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Using a Payday Loan Organization: Disadvantages

Payday loans can be helpful when options are limited. However, there are some major disadvantages to borrowing from a payday loan organization. First and foremost, payday loans tend to carry extremely high interest rates. For comparison, a personal loan from a traditional bank can carry an interest rate as low as 5%, or as high as 36%. The average payday loan interest rate is 391%! Several states do cap interest rates for payday loans at 36%, but there are still many places where payday loan interest rates soar well into the triple digits. 

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What does this mean for borrowers? Well, according to the Pew Research Center

The average payday loan borrower is in debt for five months of the year, spending an average of $520 in fees to repeatedly borrow $375. The average fee at a storefront loan business is $55 per two weeks.

In other words, fees paid on these loans often exceed the original amount that was borrowed. When you think about it that way, it might not be worth it. 

What’s more, most people think that borrowers are using payday loans to cover emergencies, but in reality, 70% of borrowers are turning to payday loan organizations to cover routine expenses when they are unable to make ends meet. 

Payday loan organizations are widely criticized for their predatory practices and misleading advertising. For that reason, some U.S. states have banned the practice, and others heavily regulate it. The legal status of payday loans by state is available here

Taking out a payday loan could help you avoid an overdraft fee on your checking account, or late fees on your bills, but if you think about the high cost of a payday loan, you might reconsider. 

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Thinking About a Payday Loan? Here’s What to Consider

So, you’ve learned the history of payday lending, as well as some of the advantages and disadvantages of taking a loan. Here are some additional things to consider if you’re thinking about taking out a payday loan.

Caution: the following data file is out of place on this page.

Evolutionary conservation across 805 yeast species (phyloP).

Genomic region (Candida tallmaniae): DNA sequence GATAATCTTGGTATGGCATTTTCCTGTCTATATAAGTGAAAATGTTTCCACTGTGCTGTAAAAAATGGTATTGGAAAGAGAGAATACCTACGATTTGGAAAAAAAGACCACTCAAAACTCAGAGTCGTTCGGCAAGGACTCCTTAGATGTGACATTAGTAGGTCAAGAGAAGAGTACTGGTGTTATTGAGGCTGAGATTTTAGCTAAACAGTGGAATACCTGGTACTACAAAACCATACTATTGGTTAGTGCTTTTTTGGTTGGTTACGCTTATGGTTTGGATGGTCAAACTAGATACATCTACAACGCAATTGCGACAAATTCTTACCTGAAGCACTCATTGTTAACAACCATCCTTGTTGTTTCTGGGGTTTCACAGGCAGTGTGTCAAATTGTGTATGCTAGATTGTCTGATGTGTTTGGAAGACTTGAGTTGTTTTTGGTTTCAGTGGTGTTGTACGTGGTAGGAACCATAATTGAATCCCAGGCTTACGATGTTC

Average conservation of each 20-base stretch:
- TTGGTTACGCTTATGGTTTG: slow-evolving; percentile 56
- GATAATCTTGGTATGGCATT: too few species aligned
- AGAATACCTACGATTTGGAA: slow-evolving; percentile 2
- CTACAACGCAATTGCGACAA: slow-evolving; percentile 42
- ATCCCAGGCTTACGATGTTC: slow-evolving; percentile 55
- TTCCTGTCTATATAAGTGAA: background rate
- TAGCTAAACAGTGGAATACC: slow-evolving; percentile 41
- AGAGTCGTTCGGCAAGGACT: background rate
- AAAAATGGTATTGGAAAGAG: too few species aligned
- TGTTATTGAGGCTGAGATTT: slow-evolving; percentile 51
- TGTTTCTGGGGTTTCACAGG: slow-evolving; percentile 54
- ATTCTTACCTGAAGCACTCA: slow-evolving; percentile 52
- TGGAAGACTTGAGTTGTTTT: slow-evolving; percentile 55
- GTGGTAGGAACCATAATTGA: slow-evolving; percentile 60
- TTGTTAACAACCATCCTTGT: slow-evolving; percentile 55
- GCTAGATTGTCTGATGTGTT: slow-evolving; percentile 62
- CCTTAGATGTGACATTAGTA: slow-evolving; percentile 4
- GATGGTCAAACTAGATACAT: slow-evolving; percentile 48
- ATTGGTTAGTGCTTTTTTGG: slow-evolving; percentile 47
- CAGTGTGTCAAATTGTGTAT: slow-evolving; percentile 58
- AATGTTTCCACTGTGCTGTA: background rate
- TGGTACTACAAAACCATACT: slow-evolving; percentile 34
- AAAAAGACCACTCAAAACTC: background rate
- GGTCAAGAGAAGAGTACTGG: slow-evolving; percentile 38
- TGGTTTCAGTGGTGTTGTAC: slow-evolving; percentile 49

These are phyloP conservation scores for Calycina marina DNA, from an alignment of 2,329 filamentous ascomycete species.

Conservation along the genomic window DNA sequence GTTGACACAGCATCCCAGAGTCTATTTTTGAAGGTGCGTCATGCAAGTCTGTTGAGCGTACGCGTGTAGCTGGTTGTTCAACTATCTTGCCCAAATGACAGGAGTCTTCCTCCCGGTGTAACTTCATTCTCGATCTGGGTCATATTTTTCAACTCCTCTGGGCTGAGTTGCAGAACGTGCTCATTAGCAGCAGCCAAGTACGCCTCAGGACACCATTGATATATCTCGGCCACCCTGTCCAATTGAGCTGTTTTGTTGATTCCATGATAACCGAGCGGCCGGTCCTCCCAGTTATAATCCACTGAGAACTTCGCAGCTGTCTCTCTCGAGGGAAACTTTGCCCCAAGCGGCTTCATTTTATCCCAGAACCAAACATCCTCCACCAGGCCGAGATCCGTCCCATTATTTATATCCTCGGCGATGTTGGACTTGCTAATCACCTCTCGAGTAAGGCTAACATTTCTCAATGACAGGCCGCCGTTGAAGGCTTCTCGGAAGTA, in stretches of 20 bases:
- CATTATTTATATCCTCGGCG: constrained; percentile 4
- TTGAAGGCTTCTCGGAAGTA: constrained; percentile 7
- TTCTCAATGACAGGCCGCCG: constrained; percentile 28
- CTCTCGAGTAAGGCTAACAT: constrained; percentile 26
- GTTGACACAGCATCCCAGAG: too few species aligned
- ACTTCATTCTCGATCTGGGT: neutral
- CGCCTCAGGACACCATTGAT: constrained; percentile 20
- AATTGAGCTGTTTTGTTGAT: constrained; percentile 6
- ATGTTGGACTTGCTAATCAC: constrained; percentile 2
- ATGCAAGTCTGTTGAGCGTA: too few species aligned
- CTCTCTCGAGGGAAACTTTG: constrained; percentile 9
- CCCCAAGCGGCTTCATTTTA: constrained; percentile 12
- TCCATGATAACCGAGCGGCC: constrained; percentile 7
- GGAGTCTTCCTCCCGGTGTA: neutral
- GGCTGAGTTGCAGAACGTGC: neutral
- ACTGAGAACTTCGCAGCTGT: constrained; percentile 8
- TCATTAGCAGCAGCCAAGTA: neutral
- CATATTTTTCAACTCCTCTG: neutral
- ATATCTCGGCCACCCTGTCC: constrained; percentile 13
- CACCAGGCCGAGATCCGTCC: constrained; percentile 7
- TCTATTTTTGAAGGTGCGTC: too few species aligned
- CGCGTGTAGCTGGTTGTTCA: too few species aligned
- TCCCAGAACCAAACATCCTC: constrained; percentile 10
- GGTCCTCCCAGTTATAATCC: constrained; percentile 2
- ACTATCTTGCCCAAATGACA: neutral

• Is it possible to use a credit card or personal loan instead? Ask yourself if it really makes the most sense to take out a payday loan, or if you could take a personal loan or make a charge to a credit card instead. If you have some time to spare before you need the cash, one of these options might be better. Personal loans, and even credit cards, carry lower interest rates than all payday loans.
  • Will this cost me less than the alternative? If the alternative is a $35 overdraft fee on your checking account or a 2% late fee on your electric bill, then a payday loan probably doesn’t make sense. 
  • Is this really an emergency? There may be times when you need cash immediately for a medical procedure or a repair to your vehicle, but you should carefully consider the cost of borrowing money to pay for a luxury purchase or other non-urgent need. 
  • Know what you’re signing up for: If you do decide to take a payday loan, make sure you understand the terms of the loan and how much you can expect to pay, whether you return the loan on time or not. Payday loan organizations are known for engaging in deceptive and misleading marketing practices, so make sure you do your due diligence before taking a payday loan. 

Whether you decide to take out a payday loan or not, we hope this guide to payday loan organizations helps you make an informed decision that you are confident in.